Keeping Safe From Chart Inaccuracies

crazy-stuff1
I have blurred the vessel names to protect the imprudent.

Here's one simple tip that can save you a huge amount of grief...and possibly your boat:

Beware the dangers of assumed accuracy.

What I'm referring to here is the very human tendency—we all do it, including me—of assuming that because the presentation of navigation or weather information is really slick, that the underlying data must be accurate—the two are not correlated.

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Jo

Vector-charts don’t give us easy to understand feedback about limits of accuracy.

And sometimes feeling uncertain about where we are makes us safer, because we pay more attention.

Marc Dacey

That was, despite the translation, a good read. Thank you.

AlanS

Excellent article, another not quite as detailed, but also very good in similar vein by English writer Tom Cunniliffe
http://www.yachtingmonthly.com/sailing-skills/how-to-use-vector-charts-safely-33747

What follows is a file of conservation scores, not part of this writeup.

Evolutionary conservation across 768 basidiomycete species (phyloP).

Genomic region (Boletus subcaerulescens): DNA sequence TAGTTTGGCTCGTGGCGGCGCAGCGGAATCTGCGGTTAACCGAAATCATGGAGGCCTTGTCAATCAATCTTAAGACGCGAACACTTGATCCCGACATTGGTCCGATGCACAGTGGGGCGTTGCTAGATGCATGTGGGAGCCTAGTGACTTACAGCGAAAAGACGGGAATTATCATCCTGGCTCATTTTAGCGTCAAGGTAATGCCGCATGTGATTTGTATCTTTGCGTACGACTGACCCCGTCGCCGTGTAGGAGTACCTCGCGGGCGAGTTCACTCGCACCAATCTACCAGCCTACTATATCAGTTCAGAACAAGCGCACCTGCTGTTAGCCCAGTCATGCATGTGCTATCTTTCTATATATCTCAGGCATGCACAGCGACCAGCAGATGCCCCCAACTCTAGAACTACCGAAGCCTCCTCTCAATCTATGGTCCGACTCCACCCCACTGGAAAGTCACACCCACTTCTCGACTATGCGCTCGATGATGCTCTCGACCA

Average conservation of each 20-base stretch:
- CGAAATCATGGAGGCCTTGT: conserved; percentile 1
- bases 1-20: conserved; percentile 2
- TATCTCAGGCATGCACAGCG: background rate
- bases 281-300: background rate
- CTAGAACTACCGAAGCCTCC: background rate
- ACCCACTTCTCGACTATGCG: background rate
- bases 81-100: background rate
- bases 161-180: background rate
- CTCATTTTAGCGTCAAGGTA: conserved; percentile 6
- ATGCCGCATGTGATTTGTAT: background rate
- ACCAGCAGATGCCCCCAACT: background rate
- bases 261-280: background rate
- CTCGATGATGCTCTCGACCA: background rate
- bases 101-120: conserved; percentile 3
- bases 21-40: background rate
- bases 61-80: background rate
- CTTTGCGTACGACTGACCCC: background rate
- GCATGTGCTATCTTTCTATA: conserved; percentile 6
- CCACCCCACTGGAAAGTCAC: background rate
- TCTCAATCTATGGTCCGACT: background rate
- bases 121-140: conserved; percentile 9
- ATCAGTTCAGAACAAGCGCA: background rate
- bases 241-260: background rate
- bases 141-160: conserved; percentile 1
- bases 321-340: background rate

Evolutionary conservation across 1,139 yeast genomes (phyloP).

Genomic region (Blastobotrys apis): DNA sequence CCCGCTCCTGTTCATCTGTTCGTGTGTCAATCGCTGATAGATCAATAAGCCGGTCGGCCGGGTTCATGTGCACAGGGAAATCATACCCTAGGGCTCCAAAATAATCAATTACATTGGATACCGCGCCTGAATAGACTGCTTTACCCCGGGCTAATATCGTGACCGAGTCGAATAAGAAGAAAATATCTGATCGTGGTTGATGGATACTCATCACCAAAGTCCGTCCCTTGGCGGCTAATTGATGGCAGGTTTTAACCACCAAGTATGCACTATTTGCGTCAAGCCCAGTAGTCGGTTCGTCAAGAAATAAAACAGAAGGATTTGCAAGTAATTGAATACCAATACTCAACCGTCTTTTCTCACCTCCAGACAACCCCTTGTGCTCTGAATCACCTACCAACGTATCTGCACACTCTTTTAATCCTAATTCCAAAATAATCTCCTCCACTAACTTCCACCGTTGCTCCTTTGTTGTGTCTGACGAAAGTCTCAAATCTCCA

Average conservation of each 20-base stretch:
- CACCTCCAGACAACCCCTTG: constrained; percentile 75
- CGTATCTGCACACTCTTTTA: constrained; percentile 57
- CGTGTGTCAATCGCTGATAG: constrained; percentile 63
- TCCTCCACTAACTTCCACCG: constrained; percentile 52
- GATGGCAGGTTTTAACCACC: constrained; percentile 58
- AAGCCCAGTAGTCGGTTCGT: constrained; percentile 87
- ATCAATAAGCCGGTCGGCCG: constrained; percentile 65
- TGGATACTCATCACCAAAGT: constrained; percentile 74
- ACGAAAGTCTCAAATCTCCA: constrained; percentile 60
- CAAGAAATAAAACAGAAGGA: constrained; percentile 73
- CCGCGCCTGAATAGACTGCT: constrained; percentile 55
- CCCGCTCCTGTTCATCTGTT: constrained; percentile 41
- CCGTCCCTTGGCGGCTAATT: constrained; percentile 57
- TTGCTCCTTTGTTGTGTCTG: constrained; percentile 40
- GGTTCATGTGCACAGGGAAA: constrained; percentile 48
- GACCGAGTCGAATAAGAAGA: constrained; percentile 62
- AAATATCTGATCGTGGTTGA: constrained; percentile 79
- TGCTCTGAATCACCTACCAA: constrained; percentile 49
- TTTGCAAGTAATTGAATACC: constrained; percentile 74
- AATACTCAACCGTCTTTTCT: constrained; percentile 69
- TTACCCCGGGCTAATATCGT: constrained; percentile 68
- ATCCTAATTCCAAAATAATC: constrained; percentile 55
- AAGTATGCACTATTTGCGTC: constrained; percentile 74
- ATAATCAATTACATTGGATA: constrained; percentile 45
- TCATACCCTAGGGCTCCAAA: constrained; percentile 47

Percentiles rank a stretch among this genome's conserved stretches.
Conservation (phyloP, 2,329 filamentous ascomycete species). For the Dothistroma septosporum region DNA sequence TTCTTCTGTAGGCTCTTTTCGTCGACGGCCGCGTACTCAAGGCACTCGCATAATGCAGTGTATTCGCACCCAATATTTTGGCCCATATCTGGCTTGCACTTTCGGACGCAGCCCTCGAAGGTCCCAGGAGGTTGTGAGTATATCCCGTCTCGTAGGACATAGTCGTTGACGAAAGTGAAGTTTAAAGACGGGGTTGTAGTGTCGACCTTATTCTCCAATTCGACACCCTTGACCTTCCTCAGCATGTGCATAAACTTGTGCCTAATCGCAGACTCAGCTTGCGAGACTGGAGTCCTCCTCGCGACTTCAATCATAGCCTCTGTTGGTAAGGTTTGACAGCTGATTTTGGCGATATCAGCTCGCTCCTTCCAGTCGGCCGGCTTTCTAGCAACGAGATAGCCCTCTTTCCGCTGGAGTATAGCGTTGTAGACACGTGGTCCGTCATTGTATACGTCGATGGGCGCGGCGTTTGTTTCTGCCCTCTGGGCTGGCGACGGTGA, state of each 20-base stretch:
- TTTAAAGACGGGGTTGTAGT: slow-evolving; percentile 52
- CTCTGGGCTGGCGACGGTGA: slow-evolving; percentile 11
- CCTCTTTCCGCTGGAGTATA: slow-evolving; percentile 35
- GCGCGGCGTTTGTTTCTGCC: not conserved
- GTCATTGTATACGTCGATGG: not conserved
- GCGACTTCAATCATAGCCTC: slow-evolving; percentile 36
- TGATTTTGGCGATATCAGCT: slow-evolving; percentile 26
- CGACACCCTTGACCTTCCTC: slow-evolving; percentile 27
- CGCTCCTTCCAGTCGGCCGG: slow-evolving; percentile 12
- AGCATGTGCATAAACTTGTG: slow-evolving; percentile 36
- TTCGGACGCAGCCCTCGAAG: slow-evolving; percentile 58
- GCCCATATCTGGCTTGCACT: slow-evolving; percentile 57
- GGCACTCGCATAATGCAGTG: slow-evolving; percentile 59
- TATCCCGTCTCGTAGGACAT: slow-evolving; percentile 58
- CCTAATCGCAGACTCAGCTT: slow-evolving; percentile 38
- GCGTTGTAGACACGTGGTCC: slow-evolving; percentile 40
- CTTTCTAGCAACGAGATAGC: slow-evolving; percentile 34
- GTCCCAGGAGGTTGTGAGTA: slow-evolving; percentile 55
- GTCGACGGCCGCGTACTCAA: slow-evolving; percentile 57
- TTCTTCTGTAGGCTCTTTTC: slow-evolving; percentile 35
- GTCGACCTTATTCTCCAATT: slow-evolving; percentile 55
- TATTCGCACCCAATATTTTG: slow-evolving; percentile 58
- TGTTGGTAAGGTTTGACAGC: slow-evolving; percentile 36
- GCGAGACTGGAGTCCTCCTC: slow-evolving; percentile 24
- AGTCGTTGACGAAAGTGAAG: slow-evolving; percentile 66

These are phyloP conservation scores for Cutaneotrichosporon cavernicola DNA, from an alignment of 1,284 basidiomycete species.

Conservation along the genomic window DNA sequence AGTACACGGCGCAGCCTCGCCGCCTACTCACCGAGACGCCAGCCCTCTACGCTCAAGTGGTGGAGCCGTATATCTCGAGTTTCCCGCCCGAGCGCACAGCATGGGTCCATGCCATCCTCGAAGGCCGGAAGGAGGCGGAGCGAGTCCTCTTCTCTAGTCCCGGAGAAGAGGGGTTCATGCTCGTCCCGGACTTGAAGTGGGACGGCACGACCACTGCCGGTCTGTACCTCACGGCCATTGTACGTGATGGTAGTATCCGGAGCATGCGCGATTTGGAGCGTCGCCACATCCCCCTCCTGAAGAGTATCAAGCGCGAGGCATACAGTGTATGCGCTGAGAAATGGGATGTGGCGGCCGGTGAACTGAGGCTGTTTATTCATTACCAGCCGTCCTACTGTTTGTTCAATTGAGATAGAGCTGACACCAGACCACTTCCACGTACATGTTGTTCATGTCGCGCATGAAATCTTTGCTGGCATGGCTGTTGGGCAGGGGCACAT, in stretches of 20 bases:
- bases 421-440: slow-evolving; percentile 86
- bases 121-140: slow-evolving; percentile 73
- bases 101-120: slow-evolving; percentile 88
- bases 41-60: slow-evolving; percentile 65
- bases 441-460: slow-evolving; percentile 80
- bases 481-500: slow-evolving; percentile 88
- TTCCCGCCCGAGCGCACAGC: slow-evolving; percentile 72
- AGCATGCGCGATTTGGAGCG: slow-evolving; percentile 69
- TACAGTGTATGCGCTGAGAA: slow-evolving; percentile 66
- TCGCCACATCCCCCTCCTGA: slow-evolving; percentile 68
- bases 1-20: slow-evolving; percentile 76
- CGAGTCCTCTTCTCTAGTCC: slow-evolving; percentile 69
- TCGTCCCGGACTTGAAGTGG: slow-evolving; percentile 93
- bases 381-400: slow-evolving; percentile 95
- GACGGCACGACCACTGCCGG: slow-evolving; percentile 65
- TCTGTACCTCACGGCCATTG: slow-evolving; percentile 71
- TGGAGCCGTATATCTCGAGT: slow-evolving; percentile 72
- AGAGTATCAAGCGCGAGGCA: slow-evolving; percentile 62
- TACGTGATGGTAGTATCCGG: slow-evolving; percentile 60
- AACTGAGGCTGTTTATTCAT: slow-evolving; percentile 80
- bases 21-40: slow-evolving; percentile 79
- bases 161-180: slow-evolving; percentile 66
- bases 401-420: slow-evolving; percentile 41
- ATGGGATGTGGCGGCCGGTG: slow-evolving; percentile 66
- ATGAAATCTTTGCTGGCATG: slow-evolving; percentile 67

I certainly agree with his recommendation of running a raster chart in the background is vector is the primary system.
Personally, even with all the electronic information available I still like to have a paper chart beside me. I have the same (dinosaur?) preference when reviewing engineering drawings – CAD screens do not always portray the big picture.
I think the most basic rule for navigators and weather forecasters is to remember to ” look out the window” at regular intervals and not get mesmerized by glowing screens.

ChrisW

John, it’s not just cruisers and cruise lines, I personally know two military officers whose careers were truncated by chart accuracy — in one case the ship had to be broken up where she ran aground. I believe the charts in use were ENCs.

Richard s (s/v lakota)

am always happier with the current weather charts than a forecast (more like ‘nowcast’ usually), and those provided by bermuda wther svc via the net (weather.bm) are always beyond excellent and with nice range and detail…i have experienced more than a few mistakes verbalized from the noaa wthr radio broadcasts such as reversing tidal states as in refering to high when shhould have been low…major error never to be anticipated except by only the most paranoid…cheers, r in tampa bay for another month or so before heading to the antilles for a while